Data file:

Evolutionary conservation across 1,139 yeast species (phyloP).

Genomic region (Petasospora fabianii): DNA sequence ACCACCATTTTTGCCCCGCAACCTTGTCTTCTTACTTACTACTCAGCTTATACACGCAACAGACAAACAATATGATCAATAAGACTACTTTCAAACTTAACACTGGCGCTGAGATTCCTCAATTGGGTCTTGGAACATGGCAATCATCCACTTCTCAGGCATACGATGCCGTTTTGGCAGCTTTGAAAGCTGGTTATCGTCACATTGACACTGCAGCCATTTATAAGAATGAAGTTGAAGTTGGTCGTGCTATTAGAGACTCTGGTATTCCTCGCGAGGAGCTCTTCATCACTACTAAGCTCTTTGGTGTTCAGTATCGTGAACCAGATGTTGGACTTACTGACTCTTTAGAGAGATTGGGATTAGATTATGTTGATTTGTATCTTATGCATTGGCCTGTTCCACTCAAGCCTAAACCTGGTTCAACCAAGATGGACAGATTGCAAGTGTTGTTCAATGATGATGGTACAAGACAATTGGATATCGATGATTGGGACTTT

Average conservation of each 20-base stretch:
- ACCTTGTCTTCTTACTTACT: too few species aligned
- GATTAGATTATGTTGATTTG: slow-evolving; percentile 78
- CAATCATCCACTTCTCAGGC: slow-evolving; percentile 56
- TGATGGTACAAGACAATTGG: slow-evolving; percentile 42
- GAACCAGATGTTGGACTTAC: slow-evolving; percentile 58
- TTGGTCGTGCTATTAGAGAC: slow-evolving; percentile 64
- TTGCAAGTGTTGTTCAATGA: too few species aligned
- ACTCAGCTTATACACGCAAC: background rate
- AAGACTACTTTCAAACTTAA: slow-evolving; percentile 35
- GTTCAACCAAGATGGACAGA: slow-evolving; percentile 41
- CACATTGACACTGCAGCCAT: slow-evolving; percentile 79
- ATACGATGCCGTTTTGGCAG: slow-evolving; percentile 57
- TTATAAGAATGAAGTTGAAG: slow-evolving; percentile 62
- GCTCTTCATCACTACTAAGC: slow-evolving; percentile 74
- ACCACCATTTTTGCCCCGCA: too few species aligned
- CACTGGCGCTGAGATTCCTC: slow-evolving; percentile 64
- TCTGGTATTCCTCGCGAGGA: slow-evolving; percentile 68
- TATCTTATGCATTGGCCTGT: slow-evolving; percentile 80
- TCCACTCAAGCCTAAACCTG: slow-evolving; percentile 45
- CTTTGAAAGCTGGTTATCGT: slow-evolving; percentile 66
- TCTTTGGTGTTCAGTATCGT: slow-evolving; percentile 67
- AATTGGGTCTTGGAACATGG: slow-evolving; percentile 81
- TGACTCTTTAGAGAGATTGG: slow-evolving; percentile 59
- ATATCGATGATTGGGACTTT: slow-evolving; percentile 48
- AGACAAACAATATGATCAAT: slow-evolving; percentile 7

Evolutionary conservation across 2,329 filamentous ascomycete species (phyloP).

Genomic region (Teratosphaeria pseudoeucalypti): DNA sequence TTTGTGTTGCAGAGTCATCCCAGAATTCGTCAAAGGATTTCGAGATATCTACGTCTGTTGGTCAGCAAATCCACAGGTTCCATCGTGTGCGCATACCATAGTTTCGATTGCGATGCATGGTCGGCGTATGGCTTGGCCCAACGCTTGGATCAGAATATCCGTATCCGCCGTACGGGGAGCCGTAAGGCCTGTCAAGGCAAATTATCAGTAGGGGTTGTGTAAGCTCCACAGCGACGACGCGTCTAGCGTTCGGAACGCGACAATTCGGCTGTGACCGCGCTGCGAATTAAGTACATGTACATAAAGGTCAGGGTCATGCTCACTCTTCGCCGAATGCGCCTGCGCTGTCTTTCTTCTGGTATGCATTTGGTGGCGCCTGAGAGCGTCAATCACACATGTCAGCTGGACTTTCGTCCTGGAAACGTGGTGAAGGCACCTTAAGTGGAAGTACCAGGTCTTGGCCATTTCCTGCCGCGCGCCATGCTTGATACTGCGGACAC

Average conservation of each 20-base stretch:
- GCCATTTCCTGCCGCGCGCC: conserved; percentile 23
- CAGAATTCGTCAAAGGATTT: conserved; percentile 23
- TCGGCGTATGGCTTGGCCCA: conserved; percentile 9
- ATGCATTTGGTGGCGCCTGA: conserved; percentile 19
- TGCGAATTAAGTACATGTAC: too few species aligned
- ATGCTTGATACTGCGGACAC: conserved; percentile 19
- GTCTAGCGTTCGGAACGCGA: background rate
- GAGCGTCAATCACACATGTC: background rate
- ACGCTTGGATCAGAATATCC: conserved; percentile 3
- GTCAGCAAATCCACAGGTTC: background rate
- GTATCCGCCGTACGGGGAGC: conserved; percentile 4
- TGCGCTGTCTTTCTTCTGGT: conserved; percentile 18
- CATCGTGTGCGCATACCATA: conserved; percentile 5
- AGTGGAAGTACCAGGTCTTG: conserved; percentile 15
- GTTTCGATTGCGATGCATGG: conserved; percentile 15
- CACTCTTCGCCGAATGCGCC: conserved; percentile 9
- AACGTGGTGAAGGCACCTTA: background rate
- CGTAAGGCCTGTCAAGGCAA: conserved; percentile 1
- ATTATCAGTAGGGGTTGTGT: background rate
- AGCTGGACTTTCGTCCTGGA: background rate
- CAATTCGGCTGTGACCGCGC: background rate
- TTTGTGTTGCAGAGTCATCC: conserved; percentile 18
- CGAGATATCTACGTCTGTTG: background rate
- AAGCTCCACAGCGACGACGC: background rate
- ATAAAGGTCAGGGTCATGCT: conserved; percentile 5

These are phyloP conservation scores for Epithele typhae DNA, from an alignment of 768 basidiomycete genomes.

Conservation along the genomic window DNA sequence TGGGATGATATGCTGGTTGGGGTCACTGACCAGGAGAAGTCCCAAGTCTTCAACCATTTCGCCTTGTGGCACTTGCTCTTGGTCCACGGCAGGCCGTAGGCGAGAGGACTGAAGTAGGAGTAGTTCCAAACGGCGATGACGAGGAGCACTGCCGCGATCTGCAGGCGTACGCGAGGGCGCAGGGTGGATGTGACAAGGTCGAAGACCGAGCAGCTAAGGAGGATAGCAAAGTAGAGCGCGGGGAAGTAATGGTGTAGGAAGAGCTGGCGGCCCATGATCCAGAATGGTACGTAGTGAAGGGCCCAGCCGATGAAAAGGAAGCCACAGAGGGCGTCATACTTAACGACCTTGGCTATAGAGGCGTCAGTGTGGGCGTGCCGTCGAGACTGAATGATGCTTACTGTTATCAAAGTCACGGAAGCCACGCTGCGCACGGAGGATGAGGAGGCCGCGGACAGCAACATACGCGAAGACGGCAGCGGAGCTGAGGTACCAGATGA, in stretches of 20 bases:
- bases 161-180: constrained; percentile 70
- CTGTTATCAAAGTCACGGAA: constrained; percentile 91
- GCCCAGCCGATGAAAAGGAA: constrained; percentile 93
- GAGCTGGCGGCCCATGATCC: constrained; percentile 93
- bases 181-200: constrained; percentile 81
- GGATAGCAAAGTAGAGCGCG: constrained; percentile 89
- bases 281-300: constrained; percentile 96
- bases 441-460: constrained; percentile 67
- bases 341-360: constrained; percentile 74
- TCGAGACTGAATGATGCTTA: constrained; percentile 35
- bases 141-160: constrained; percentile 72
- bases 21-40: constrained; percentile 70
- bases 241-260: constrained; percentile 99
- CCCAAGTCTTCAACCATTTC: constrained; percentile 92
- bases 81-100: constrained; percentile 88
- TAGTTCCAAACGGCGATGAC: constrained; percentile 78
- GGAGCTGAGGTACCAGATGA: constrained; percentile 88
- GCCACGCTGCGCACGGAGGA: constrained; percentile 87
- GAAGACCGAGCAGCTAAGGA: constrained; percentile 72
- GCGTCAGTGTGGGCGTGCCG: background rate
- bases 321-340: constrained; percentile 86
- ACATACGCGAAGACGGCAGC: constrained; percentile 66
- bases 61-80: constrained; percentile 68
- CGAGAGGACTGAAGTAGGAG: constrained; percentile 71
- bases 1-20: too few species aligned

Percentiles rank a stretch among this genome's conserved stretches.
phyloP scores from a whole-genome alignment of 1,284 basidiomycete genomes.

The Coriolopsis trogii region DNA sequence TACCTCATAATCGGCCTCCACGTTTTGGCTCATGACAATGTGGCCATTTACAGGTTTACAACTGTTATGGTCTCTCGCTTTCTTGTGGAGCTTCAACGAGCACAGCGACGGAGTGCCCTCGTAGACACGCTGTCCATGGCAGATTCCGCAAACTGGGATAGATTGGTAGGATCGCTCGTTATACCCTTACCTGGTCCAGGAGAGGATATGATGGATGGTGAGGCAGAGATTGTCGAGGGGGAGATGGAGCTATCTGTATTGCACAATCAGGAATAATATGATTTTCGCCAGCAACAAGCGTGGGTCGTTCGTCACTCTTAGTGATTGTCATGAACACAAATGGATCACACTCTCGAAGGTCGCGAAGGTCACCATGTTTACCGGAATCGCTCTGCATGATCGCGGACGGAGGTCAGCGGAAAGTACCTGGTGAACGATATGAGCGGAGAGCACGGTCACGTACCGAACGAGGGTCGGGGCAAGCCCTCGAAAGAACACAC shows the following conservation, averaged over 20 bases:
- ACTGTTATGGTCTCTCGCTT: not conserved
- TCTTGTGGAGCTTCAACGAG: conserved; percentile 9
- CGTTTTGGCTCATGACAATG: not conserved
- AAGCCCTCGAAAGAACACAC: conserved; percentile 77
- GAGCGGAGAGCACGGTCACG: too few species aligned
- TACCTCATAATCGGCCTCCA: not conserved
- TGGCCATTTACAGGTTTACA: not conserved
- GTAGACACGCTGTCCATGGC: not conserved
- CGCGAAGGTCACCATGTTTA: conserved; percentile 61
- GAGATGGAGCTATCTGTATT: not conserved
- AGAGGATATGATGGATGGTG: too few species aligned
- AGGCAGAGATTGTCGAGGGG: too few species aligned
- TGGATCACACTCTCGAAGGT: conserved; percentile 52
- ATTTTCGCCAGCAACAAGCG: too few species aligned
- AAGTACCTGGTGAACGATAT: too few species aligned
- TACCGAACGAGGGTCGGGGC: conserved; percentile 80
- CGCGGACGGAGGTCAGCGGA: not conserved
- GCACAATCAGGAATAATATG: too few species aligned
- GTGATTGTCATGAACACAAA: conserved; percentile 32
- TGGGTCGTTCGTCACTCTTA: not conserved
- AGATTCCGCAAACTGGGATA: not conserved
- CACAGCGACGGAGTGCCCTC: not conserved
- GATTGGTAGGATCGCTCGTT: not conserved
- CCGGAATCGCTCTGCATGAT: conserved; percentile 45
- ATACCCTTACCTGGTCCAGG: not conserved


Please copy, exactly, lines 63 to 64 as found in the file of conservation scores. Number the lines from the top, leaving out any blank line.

- bases 181-200: constrained; percentile 81
- GGATAGCAAAGTAGAGCGCG: constrained; percentile 89